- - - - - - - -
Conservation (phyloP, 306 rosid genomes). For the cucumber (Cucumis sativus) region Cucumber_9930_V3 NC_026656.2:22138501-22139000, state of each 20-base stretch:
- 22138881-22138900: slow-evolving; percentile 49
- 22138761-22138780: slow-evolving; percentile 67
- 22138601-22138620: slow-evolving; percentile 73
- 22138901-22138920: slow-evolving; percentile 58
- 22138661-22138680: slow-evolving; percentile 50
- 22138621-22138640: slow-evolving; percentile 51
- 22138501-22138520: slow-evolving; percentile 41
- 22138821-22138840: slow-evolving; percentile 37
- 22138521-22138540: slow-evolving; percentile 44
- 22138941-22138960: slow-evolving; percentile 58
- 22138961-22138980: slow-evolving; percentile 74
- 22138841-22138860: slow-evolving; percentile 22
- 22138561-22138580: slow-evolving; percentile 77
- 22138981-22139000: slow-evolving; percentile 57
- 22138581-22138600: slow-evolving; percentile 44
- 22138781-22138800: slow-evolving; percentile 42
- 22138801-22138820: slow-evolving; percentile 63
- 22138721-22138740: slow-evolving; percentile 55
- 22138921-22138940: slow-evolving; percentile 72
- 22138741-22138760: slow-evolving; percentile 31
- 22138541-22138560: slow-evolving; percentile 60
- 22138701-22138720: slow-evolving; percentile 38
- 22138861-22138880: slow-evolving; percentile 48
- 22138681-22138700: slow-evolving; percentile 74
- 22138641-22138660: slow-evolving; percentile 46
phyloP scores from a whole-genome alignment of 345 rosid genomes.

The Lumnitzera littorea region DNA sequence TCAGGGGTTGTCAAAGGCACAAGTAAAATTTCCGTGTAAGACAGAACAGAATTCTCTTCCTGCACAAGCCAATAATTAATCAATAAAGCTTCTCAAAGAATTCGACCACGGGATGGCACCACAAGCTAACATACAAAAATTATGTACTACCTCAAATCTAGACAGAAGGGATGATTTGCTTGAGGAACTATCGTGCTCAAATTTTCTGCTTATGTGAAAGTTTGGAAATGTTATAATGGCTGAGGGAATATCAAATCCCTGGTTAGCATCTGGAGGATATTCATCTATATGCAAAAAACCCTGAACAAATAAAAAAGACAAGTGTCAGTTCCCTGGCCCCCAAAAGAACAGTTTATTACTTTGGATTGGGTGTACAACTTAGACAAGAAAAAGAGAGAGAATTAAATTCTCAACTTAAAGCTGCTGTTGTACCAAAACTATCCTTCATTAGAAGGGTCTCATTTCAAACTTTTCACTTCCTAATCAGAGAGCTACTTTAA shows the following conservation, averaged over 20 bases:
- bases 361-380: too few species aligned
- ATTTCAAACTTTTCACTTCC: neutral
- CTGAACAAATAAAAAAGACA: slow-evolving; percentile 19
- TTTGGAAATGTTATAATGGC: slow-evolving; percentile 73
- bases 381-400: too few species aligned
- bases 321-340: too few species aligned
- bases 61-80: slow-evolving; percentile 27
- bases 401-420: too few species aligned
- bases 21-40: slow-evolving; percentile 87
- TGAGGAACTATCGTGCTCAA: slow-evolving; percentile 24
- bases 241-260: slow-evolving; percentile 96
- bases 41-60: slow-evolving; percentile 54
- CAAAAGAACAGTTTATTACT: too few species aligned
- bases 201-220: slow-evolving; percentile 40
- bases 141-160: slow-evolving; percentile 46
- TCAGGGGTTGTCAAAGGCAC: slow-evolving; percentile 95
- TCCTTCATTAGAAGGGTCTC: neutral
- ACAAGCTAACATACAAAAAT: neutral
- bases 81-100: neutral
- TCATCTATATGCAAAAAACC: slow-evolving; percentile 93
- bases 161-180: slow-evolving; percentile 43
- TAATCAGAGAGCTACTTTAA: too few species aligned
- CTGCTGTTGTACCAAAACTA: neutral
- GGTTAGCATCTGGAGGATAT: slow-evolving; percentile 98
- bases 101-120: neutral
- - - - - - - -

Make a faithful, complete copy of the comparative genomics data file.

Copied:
Conservation (phyloP, 306 rosid genomes). For the cucumber (Cucumis sativus) region Cucumber_9930_V3 NC_026656.2:22138501-22139000, state of each 20-base stretch:
- 22138881-22138900: slow-evolving; percentile 49
- 22138761-22138780: slow-evolving; percentile 67
- 22138601-22138620: slow-evolving; percentile 73
- 22138901-22138920: slow-evolving; percentile 58
- 22138661-22138680: slow-evolving; percentile 50
- 22138621-22138640: slow-evolving; percentile 51
- 22138501-22138520: slow-evolving; percentile 41
- 22138821-22138840: slow-evolving; percentile 37
- 22138521-22138540: slow-evolving; percentile 44
- 22138941-22138960: slow-evolving; percentile 58
- 22138961-22138980: slow-evolving; percentile 74
- 22138841-22138860: slow-evolving; percentile 22
- 22138561-22138580: slow-evolving; percentile 77
- 22138981-22139000: slow-evolving; percentile 57
- 22138581-22138600: slow-evolving; percentile 44
- 22138781-22138800: slow-evolving; percentile 42
- 22138801-22138820: slow-evolving; percentile 63
- 22138721-22138740: slow-evolving; percentile 55
- 22138921-22138940: slow-evolving; percentile 72
- 22138741-22138760: slow-evolving; percentile 31
- 22138541-22138560: slow-evolving; percentile 60
- 22138701-22138720: slow-evolving; percentile 38
- 22138861-22138880: slow-evolving; percentile 48
- 22138681-22138700: slow-evolving; percentile 74
- 22138641-22138660: slow-evolving; percentile 46
phyloP scores from a whole-genome alignment of 345 rosid genomes.

The Lumnitzera littorea region DNA sequence TCAGGGGTTGTCAAAGGCACAAGTAAAATTTCCGTGTAAGACAGAACAGAATTCTCTTCCTGCACAAGCCAATAATTAATCAATAAAGCTTCTCAAAGAATTCGACCACGGGATGGCACCACAAGCTAACATACAAAAATTATGTACTACCTCAAATCTAGACAGAAGGGATGATTTGCTTGAGGAACTATCGTGCTCAAATTTTCTGCTTATGTGAAAGTTTGGAAATGTTATAATGGCTGAGGGAATATCAAATCCCTGGTTAGCATCTGGAGGATATTCATCTATATGCAAAAAACCCTGAACAAATAAAAAAGACAAGTGTCAGTTCCCTGGCCCCCAAAAGAACAGTTTATTACTTTGGATTGGGTGTACAACTTAGACAAGAAAAAGAGAGAGAATTAAATTCTCAACTTAAAGCTGCTGTTGTACCAAAACTATCCTTCATTAGAAGGGTCTCATTTCAAACTTTTCACTTCCTAATCAGAGAGCTACTTTAA shows the following conservation, averaged over 20 bases:
- bases 361-380: too few species aligned
- ATTTCAAACTTTTCACTTCC: neutral
- CTGAACAAATAAAAAAGACA: slow-evolving; percentile 19
- TTTGGAAATGTTATAATGGC: slow-evolving; percentile 73
- bases 381-400: too few species aligned
- bases 321-340: too few species aligned
- bases 61-80: slow-evolving; percentile 27
- bases 401-420: too few species aligned
- bases 21-40: slow-evolving; percentile 87
- TGAGGAACTATCGTGCTCAA: slow-evolving; percentile 24
- bases 241-260: slow-evolving; percentile 96
- bases 41-60: slow-evolving; percentile 54
- CAAAAGAACAGTTTATTACT: too few species aligned
- bases 201-220: slow-evolving; percentile 40
- bases 141-160: slow-evolving; percentile 46
- TCAGGGGTTGTCAAAGGCAC: slow-evolving; percentile 95
- TCCTTCATTAGAAGGGTCTC: neutral
- ACAAGCTAACATACAAAAAT: neutral
- bases 81-100: neutral
- TCATCTATATGCAAAAAACC: slow-evolving; percentile 93
- bases 161-180: slow-evolving; percentile 43
- TAATCAGAGAGCTACTTTAA: too few species aligned
- CTGCTGTTGTACCAAAACTA: neutral
- GGTTAGCATCTGGAGGATAT: slow-evolving; percentile 98
- bases 101-120: neutral